Raymond Board Talks Shoal Creek Golf Course

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Members of the Raymond Village Board met for their second meeting of the month on Monday evening, July 19, at the village hall.

The meeting was called to order at 7 p.m. and a motion was made by Trustee Kendall Snyder and seconded by Trustee Bill Krager to approve the July 5 meeting minutes.

The board reported that steps have been installed by the Panhandle Food Pantry on Broad Street, and the “missing chunks” by Myers was fixed, along with the entrance to the well house.

As a result of a recent storm, a branch fell onto the brush pile. A homeowner left brush on city property that will need to be cleaned up, and the tree will need to be cut down. Junk week was also discussed and residents seem pleased with the results of the amount of junk that is no longer in town. 

Some oiling work will be performed on Aug. 9. The rust on the sewer plant buildings, as well as repairs, were also discussed. The village will seek an estimate on costs to complete the work. The village also received a bill from Ameren regarding damage in an alley; however, with some phone calls to Ameren, Mayor Denny Held believes it is settled to the village’s satisfaction.

In water and sewer, it was reported that Jeremy Connor of Hurst-Rosche Engineers Inc., Superintendent Rick Broaddus and Mayor Held went out to the well to tie up loose ends. Before the work is completed, the village will need to set up chemicals, obtain an operating permit and get insurance on the building. Scott Hunt of WHKS picked up the discharge monitoring reports (DMRs) and believes the village will be required to line the sewers.

As part of the Shoal Creek Golf Course update, the gazebos at the golf course need reshingled. A donor, Brad Jaeger of Nutrients, has offered to cover the costs. While the tournament is one month away, there are still some issues regarding the golf carts. According to Superintendent Nick Hornbuckle, he has fixed some of the broken golf carts; however, the repairs only last temporarily until the carts are inoperable again.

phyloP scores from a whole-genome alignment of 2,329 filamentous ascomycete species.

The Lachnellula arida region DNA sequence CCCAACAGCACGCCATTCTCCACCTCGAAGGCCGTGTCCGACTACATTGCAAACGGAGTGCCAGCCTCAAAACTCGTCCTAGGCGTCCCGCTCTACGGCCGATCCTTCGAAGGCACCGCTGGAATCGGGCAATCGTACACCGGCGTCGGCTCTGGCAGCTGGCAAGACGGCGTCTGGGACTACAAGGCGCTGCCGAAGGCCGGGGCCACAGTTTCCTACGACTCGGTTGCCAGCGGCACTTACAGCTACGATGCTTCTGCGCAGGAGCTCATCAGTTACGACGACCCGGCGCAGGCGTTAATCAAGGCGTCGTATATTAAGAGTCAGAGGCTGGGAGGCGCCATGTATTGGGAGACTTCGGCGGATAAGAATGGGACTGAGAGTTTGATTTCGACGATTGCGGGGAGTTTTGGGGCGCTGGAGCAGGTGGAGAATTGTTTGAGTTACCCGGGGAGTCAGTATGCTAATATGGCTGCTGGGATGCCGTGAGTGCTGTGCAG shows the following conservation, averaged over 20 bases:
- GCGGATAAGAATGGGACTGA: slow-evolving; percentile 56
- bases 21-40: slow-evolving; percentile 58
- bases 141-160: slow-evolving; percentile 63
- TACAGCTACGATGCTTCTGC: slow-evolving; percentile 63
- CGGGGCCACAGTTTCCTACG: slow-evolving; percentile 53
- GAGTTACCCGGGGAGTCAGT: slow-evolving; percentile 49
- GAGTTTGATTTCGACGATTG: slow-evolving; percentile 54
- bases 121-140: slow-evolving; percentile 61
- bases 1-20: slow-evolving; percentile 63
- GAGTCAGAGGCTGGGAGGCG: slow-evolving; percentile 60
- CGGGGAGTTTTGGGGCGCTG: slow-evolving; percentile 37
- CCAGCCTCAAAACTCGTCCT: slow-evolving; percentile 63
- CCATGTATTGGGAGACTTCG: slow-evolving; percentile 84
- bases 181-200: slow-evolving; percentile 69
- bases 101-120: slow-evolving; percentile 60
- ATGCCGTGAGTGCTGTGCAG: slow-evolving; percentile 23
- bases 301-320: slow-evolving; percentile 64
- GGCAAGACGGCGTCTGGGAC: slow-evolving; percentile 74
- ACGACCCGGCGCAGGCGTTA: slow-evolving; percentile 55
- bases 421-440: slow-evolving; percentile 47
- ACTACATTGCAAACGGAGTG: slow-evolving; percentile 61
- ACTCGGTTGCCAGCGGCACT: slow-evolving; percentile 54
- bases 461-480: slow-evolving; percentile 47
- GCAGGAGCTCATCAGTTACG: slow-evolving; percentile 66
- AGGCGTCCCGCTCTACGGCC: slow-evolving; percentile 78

Members of the board discussed repairs, as well as renting golf carts, but decided it was not profitable. There are currently a few carts getting repaired and the loan on the mower is due. With golf course grounds looking better, it was discussed that great customer service is key in attracting players. In addition, there needs to be an individual in charge of organizing events and making phone calls. It was reported that there is junk at the golf course, and Hornbuckle said he will have the issue taken care of. 

The land that the village hopes to purchase to use as a burn pile was discussed. Mayor Held advised he will reach out to Spears to perform a survey on the land.

In police news, Chief Ken Eller said he would like to purchase a speed control sign and trailer. Last year, a grant was awarded by Norfolk Railroad to the police department that may be used for the purchase. A motion was made by Trustee Dan Hough and seconded by Trustee Matt Workman to approve the purchase, not to exceed $5,400. All present voted in favor. They also discussed purchasing a pick-up truckagain. The trade-in value on the present cop car with equipment staying in also generated some discussion. The board will inquire about pricing and options of a new truck.

Mayor Denny Held advised that the county will receive American Rescue Plan Act (ARPA) funds that will be distributed to local municipalities. The mayor will attend round-table meetings regarding the funds, and hopes to secure some funds for the golf course.

A time capsule is located at the village hall for local residents who wish to include some items to be discovered in the future. The deadline to submit items is October.

Those in attendance were Mayor Held and trustees Hough, Bruce Poggenpohl, Krager, Snyder, Greg Bernhardt and Workman.

A motion was made by Trustee Workman and seconded by Trustee Snyder to adjourn at 8:25 p.m. The next meeting will be held Monday, Aug. 2, beginning at 7 p.m. at the village hall.

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